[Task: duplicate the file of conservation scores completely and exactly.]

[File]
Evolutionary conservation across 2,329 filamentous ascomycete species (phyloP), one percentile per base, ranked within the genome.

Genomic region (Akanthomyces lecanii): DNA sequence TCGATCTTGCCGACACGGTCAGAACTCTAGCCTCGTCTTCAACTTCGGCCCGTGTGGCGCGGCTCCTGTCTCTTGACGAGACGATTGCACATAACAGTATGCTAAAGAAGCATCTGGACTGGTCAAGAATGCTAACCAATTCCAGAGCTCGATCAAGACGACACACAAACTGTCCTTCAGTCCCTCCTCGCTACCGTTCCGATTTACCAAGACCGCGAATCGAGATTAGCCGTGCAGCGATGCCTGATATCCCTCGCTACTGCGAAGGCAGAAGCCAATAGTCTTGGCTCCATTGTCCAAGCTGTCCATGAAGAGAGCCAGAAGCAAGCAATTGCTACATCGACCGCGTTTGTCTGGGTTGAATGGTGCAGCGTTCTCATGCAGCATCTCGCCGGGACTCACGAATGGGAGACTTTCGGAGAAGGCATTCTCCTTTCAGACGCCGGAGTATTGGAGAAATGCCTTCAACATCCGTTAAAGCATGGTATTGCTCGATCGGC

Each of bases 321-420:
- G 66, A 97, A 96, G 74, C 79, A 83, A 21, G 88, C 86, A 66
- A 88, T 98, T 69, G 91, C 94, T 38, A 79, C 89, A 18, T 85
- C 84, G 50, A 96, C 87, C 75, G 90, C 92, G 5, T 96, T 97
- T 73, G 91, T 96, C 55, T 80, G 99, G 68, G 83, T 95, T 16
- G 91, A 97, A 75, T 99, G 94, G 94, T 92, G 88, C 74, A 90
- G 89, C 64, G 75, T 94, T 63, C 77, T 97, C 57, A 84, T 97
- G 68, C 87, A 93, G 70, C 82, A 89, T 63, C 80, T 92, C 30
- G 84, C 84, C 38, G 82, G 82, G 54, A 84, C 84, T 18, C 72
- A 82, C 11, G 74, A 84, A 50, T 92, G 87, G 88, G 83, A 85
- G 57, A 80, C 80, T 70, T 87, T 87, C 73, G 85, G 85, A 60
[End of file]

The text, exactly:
Evolutionary conservation across 2,329 filamentous ascomycete species (phyloP), one percentile per base, ranked within the genome.

Genomic region (Akanthomyces lecanii): DNA sequence TCGATCTTGCCGACACGGTCAGAACTCTAGCCTCGTCTTCAACTTCGGCCCGTGTGGCGCGGCTCCTGTCTCTTGACGAGACGATTGCACATAACAGTATGCTAAAGAAGCATCTGGACTGGTCAAGAATGCTAACCAATTCCAGAGCTCGATCAAGACGACACACAAACTGTCCTTCAGTCCCTCCTCGCTACCGTTCCGATTTACCAAGACCGCGAATCGAGATTAGCCGTGCAGCGATGCCTGATATCCCTCGCTACTGCGAAGGCAGAAGCCAATAGTCTTGGCTCCATTGTCCAAGCTGTCCATGAAGAGAGCCAGAAGCAAGCAATTGCTACATCGACCGCGTTTGTCTGGGTTGAATGGTGCAGCGTTCTCATGCAGCATCTCGCCGGGACTCACGAATGGGAGACTTTCGGAGAAGGCATTCTCCTTTCAGACGCCGGAGTATTGGAGAAATGCCTTCAACATCCGTTAAAGCATGGTATTGCTCGATCGGC

Each of bases 321-420:
- G 66, A 97, A 96, G 74, C 79, A 83, A 21, G 88, C 86, A 66
- A 88, T 98, T 69, G 91, C 94, T 38, A 79, C 89, A 18, T 85
- C 84, G 50, A 96, C 87, C 75, G 90, C 92, G 5, T 96, T 97
- T 73, G 91, T 96, C 55, T 80, G 99, G 68, G 83, T 95, T 16
- G 91, A 97, A 75, T 99, G 94, G 94, T 92, G 88, C 74, A 90
- G 89, C 64, G 75, T 94, T 63, C 77, T 97, C 57, A 84, T 97
- G 68, C 87, A 93, G 70, C 82, A 89, T 63, C 80, T 92, C 30
- G 84, C 84, C 38, G 82, G 82, G 54, A 84, C 84, T 18, C 72
- A 82, C 11, G 74, A 84, A 50, T 92, G 87, G 88, G 83, A 85
- G 57, A 80, C 80, T 70, T 87, T 87, C 73, G 85, G 85, A 60